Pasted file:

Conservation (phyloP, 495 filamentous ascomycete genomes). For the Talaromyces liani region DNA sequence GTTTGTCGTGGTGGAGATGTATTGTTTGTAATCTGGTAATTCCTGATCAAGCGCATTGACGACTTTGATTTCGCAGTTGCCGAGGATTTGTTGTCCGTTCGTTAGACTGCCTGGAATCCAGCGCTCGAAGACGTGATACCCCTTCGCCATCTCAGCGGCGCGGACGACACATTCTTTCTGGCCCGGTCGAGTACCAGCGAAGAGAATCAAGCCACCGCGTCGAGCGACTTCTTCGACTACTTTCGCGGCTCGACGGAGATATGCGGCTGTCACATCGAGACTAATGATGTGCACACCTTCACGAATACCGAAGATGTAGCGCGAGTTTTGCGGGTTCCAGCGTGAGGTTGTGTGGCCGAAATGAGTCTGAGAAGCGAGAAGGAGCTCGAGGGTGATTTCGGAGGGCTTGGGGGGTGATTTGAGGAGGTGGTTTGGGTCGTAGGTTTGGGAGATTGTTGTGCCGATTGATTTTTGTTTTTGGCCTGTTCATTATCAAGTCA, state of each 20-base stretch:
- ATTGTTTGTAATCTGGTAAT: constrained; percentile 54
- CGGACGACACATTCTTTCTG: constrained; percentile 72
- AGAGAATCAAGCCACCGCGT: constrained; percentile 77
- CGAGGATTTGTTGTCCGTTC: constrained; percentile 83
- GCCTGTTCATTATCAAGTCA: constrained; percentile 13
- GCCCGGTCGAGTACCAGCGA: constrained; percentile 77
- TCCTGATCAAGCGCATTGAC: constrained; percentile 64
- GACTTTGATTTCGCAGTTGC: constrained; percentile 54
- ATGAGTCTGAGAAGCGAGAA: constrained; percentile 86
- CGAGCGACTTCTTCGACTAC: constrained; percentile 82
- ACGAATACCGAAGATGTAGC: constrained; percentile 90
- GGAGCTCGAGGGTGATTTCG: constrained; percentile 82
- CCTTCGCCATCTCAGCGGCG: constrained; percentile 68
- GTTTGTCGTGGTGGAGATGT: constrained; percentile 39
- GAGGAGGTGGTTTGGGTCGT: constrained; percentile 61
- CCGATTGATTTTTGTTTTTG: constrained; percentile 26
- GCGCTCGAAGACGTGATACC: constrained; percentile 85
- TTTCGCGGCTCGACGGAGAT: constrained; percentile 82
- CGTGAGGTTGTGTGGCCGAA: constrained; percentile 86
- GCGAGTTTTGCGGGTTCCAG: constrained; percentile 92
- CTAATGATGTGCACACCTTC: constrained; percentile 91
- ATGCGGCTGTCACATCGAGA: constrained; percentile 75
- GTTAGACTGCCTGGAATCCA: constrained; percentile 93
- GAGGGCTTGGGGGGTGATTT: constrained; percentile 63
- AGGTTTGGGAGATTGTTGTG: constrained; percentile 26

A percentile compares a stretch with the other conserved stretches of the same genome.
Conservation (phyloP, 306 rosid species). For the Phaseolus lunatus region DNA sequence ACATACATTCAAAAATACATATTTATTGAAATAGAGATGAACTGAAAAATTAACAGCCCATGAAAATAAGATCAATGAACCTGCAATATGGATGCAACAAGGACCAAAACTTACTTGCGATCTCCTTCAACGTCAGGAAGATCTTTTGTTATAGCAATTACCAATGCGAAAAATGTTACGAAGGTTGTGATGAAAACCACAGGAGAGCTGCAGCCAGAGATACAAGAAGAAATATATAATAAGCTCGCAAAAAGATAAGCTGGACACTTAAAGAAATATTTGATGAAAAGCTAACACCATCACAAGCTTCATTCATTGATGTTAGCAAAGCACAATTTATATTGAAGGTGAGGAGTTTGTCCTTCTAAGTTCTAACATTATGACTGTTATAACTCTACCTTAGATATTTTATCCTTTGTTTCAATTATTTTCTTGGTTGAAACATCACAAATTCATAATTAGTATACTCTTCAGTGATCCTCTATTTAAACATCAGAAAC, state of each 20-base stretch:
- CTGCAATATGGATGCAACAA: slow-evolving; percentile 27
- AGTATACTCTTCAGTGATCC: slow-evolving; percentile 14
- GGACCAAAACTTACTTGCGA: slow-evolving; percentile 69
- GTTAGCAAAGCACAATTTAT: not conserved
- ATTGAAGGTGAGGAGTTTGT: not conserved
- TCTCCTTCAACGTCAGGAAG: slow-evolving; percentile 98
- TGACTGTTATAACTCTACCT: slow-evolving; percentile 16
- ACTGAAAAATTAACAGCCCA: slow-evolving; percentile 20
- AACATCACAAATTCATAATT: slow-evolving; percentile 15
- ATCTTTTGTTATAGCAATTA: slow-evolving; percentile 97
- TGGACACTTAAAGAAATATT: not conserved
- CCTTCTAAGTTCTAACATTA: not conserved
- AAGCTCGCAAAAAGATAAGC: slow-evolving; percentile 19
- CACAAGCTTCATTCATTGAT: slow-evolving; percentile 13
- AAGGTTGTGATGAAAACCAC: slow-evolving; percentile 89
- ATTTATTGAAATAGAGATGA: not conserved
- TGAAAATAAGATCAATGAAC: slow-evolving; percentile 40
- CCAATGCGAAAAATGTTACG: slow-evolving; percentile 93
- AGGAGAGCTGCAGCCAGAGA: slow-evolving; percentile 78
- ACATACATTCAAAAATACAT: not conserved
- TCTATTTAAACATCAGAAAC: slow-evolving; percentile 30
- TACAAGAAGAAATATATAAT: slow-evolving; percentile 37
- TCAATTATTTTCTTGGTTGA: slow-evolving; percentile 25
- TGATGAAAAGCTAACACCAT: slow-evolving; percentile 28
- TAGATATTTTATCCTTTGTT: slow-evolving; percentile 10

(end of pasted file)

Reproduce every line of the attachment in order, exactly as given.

Conservation (phyloP, 495 filamentous ascomycete genomes). For the Talaromyces liani region DNA sequence GTTTGTCGTGGTGGAGATGTATTGTTTGTAATCTGGTAATTCCTGATCAAGCGCATTGACGACTTTGATTTCGCAGTTGCCGAGGATTTGTTGTCCGTTCGTTAGACTGCCTGGAATCCAGCGCTCGAAGACGTGATACCCCTTCGCCATCTCAGCGGCGCGGACGACACATTCTTTCTGGCCCGGTCGAGTACCAGCGAAGAGAATCAAGCCACCGCGTCGAGCGACTTCTTCGACTACTTTCGCGGCTCGACGGAGATATGCGGCTGTCACATCGAGACTAATGATGTGCACACCTTCACGAATACCGAAGATGTAGCGCGAGTTTTGCGGGTTCCAGCGTGAGGTTGTGTGGCCGAAATGAGTCTGAGAAGCGAGAAGGAGCTCGAGGGTGATTTCGGAGGGCTTGGGGGGTGATTTGAGGAGGTGGTTTGGGTCGTAGGTTTGGGAGATTGTTGTGCCGATTGATTTTTGTTTTTGGCCTGTTCATTATCAAGTCA, state of each 20-base stretch:
- ATTGTTTGTAATCTGGTAAT: constrained; percentile 54
- CGGACGACACATTCTTTCTG: constrained; percentile 72
- AGAGAATCAAGCCACCGCGT: constrained; percentile 77
- CGAGGATTTGTTGTCCGTTC: constrained; percentile 83
- GCCTGTTCATTATCAAGTCA: constrained; percentile 13
- GCCCGGTCGAGTACCAGCGA: constrained; percentile 77
- TCCTGATCAAGCGCATTGAC: constrained; percentile 64
- GACTTTGATTTCGCAGTTGC: constrained; percentile 54
- ATGAGTCTGAGAAGCGAGAA: constrained; percentile 86
- CGAGCGACTTCTTCGACTAC: constrained; percentile 82
- ACGAATACCGAAGATGTAGC: constrained; percentile 90
- GGAGCTCGAGGGTGATTTCG: constrained; percentile 82
- CCTTCGCCATCTCAGCGGCG: constrained; percentile 68
- GTTTGTCGTGGTGGAGATGT: constrained; percentile 39
- GAGGAGGTGGTTTGGGTCGT: constrained; percentile 61
- CCGATTGATTTTTGTTTTTG: constrained; percentile 26
- GCGCTCGAAGACGTGATACC: constrained; percentile 85
- TTTCGCGGCTCGACGGAGAT: constrained; percentile 82
- CGTGAGGTTGTGTGGCCGAA: constrained; percentile 86
- GCGAGTTTTGCGGGTTCCAG: constrained; percentile 92
- CTAATGATGTGCACACCTTC: constrained; percentile 91
- ATGCGGCTGTCACATCGAGA: constrained; percentile 75
- GTTAGACTGCCTGGAATCCA: constrained; percentile 93
- GAGGGCTTGGGGGGTGATTT: constrained; percentile 63
- AGGTTTGGGAGATTGTTGTG: constrained; percentile 26

A percentile compares a stretch with the other conserved stretches of the same genome.
Conservation (phyloP, 306 rosid species). For the Phaseolus lunatus region DNA sequence ACATACATTCAAAAATACATATTTATTGAAATAGAGATGAACTGAAAAATTAACAGCCCATGAAAATAAGATCAATGAACCTGCAATATGGATGCAACAAGGACCAAAACTTACTTGCGATCTCCTTCAACGTCAGGAAGATCTTTTGTTATAGCAATTACCAATGCGAAAAATGTTACGAAGGTTGTGATGAAAACCACAGGAGAGCTGCAGCCAGAGATACAAGAAGAAATATATAATAAGCTCGCAAAAAGATAAGCTGGACACTTAAAGAAATATTTGATGAAAAGCTAACACCATCACAAGCTTCATTCATTGATGTTAGCAAAGCACAATTTATATTGAAGGTGAGGAGTTTGTCCTTCTAAGTTCTAACATTATGACTGTTATAACTCTACCTTAGATATTTTATCCTTTGTTTCAATTATTTTCTTGGTTGAAACATCACAAATTCATAATTAGTATACTCTTCAGTGATCCTCTATTTAAACATCAGAAAC, state of each 20-base stretch:
- CTGCAATATGGATGCAACAA: slow-evolving; percentile 27
- AGTATACTCTTCAGTGATCC: slow-evolving; percentile 14
- GGACCAAAACTTACTTGCGA: slow-evolving; percentile 69
- GTTAGCAAAGCACAATTTAT: not conserved
- ATTGAAGGTGAGGAGTTTGT: not conserved
- TCTCCTTCAACGTCAGGAAG: slow-evolving; percentile 98
- TGACTGTTATAACTCTACCT: slow-evolving; percentile 16
- ACTGAAAAATTAACAGCCCA: slow-evolving; percentile 20
- AACATCACAAATTCATAATT: slow-evolving; percentile 15
- ATCTTTTGTTATAGCAATTA: slow-evolving; percentile 97
- TGGACACTTAAAGAAATATT: not conserved
- CCTTCTAAGTTCTAACATTA: not conserved
- AAGCTCGCAAAAAGATAAGC: slow-evolving; percentile 19
- CACAAGCTTCATTCATTGAT: slow-evolving; percentile 13
- AAGGTTGTGATGAAAACCAC: slow-evolving; percentile 89
- ATTTATTGAAATAGAGATGA: not conserved
- TGAAAATAAGATCAATGAAC: slow-evolving; percentile 40
- CCAATGCGAAAAATGTTACG: slow-evolving; percentile 93
- AGGAGAGCTGCAGCCAGAGA: slow-evolving; percentile 78
- ACATACATTCAAAAATACAT: not conserved
- TCTATTTAAACATCAGAAAC: slow-evolving; percentile 30
- TACAAGAAGAAATATATAAT: slow-evolving; percentile 37
- TCAATTATTTTCTTGGTTGA: slow-evolving; percentile 25
- TGATGAAAAGCTAACACCAT: slow-evolving; percentile 28
- TAGATATTTTATCCTTTGTT: slow-evolving; percentile 10